UPDATE:  'The husband' reports the steak was tender, well flavored, juicy, and very delicious.( I don't eat steak so I have no comment.)  Hummmm, we still must do our taste test on the pork sausage and bacon we purchased.....before we can give this meat processor a thumbs up or down.  No matter, it's been a fun experience!

Now....back to stitching.  I've been quietly beading some small projects.....since I am not in charge of the remote in the evening....I might as well keep my fingers busy sewing!

I got the idea to bead sheep after visiting the Animal Fiber Fair held in Asheville this fall. At first I was going to needle felt the motif, but.....ahhhh.....I just wanted to play with beads instead.  And after all, whose in charge of the needle and thread?   ME! (and that's about all I'm in charge with since the husband retired!!)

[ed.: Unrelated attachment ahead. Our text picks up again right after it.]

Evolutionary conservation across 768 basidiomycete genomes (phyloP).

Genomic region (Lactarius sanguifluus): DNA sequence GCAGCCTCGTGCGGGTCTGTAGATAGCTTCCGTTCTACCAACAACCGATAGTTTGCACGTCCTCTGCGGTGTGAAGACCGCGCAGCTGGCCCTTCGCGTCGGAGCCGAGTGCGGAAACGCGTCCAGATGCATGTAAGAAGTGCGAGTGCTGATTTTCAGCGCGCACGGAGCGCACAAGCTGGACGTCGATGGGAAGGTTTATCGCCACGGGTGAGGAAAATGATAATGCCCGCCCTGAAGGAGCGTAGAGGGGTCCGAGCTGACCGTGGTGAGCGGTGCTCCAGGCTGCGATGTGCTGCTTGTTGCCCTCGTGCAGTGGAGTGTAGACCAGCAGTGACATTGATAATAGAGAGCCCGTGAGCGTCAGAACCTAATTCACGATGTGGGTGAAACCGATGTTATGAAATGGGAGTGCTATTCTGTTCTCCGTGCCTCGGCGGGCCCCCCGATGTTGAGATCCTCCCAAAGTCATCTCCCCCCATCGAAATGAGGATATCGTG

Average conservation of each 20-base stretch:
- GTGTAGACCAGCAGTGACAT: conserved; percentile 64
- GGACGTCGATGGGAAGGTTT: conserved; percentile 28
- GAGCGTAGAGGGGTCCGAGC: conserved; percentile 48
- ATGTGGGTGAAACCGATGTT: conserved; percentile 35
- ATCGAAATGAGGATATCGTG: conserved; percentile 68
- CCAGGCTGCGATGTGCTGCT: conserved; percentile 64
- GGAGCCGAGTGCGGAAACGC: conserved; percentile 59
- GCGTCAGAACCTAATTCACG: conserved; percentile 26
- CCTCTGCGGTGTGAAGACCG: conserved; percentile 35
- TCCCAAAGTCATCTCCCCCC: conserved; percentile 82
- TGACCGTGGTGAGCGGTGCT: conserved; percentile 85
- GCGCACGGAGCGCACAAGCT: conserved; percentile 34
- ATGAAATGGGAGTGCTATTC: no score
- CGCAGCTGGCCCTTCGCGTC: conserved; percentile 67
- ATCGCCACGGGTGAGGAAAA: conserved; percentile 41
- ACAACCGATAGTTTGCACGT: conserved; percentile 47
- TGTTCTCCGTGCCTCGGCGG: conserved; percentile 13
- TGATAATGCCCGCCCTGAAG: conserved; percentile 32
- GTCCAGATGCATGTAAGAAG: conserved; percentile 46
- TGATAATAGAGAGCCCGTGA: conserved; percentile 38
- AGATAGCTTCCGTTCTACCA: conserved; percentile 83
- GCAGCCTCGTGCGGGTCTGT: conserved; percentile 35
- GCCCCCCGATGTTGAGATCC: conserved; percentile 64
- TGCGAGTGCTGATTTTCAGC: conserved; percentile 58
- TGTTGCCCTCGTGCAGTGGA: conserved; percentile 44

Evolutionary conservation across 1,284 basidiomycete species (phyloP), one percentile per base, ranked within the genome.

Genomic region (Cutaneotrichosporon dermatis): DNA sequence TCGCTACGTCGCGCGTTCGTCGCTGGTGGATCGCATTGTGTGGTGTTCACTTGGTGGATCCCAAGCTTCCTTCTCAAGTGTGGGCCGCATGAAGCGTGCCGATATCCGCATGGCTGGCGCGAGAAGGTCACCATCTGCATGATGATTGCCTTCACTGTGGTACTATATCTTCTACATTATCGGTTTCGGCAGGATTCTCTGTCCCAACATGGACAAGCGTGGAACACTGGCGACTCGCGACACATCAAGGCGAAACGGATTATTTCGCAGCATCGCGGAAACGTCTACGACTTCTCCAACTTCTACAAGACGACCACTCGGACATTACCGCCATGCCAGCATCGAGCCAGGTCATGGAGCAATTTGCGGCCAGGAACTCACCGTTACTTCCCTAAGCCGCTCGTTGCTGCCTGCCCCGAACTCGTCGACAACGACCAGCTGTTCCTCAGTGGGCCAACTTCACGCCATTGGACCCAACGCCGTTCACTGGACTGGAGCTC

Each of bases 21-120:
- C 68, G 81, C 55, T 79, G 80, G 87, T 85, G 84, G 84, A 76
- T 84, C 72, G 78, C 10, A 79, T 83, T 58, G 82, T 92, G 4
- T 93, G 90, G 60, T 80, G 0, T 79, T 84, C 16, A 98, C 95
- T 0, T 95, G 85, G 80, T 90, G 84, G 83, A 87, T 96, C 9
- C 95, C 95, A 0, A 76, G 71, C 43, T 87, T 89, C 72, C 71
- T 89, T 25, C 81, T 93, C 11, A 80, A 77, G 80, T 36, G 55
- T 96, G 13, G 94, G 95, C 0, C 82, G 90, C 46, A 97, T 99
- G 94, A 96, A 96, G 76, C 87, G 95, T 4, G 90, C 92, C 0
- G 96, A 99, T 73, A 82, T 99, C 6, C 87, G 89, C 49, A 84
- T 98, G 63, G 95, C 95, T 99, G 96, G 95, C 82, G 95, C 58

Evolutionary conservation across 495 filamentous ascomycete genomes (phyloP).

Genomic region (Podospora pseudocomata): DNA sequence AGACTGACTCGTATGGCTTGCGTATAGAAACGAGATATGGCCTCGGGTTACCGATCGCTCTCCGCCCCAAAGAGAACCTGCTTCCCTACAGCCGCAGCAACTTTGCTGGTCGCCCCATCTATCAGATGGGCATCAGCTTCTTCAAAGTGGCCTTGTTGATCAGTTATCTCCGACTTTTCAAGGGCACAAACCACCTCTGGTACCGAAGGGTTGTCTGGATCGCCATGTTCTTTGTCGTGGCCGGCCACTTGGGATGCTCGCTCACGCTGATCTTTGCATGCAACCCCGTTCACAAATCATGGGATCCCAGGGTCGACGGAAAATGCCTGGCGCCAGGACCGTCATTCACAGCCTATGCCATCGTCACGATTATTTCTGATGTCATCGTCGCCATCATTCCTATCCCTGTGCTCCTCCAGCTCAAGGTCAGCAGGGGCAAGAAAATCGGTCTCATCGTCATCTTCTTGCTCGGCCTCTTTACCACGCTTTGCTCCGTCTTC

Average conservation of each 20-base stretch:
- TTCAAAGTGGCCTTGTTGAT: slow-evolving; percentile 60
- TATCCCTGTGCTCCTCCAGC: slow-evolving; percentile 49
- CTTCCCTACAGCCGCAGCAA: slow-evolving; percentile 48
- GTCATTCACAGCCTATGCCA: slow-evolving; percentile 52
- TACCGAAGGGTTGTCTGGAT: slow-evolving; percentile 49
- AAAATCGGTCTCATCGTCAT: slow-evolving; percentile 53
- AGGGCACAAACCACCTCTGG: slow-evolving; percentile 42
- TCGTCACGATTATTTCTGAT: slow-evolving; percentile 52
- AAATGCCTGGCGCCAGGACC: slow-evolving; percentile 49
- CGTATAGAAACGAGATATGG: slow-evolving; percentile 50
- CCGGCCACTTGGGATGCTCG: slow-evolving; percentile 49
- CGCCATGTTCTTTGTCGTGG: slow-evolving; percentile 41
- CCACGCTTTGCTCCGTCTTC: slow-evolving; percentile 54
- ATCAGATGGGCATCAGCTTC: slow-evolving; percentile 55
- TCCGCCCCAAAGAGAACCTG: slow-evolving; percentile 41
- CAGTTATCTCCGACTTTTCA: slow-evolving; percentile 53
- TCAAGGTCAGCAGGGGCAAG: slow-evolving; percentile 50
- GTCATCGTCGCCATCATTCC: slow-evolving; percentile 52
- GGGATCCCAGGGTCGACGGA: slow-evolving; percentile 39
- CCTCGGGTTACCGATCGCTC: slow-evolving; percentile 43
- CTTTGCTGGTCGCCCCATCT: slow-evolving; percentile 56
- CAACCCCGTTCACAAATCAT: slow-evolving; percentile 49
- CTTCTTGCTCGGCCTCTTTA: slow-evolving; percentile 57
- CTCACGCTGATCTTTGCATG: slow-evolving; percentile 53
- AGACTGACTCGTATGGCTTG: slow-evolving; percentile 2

The piece on the left is a small needle/thread caddy (inspired by a gift from Cindy Blackburg), tx's Cindy!
The other one is a small pouch that fits my ipod/cords perfectly for travel.

I work my design on a stabilized 'main' section of felted wool (slightly larger than the desired finished size.)  After all the embellishing is completed, I cut it to size & line with another section of felted wool.  The layers are attached at the edges with hand blanket stitching.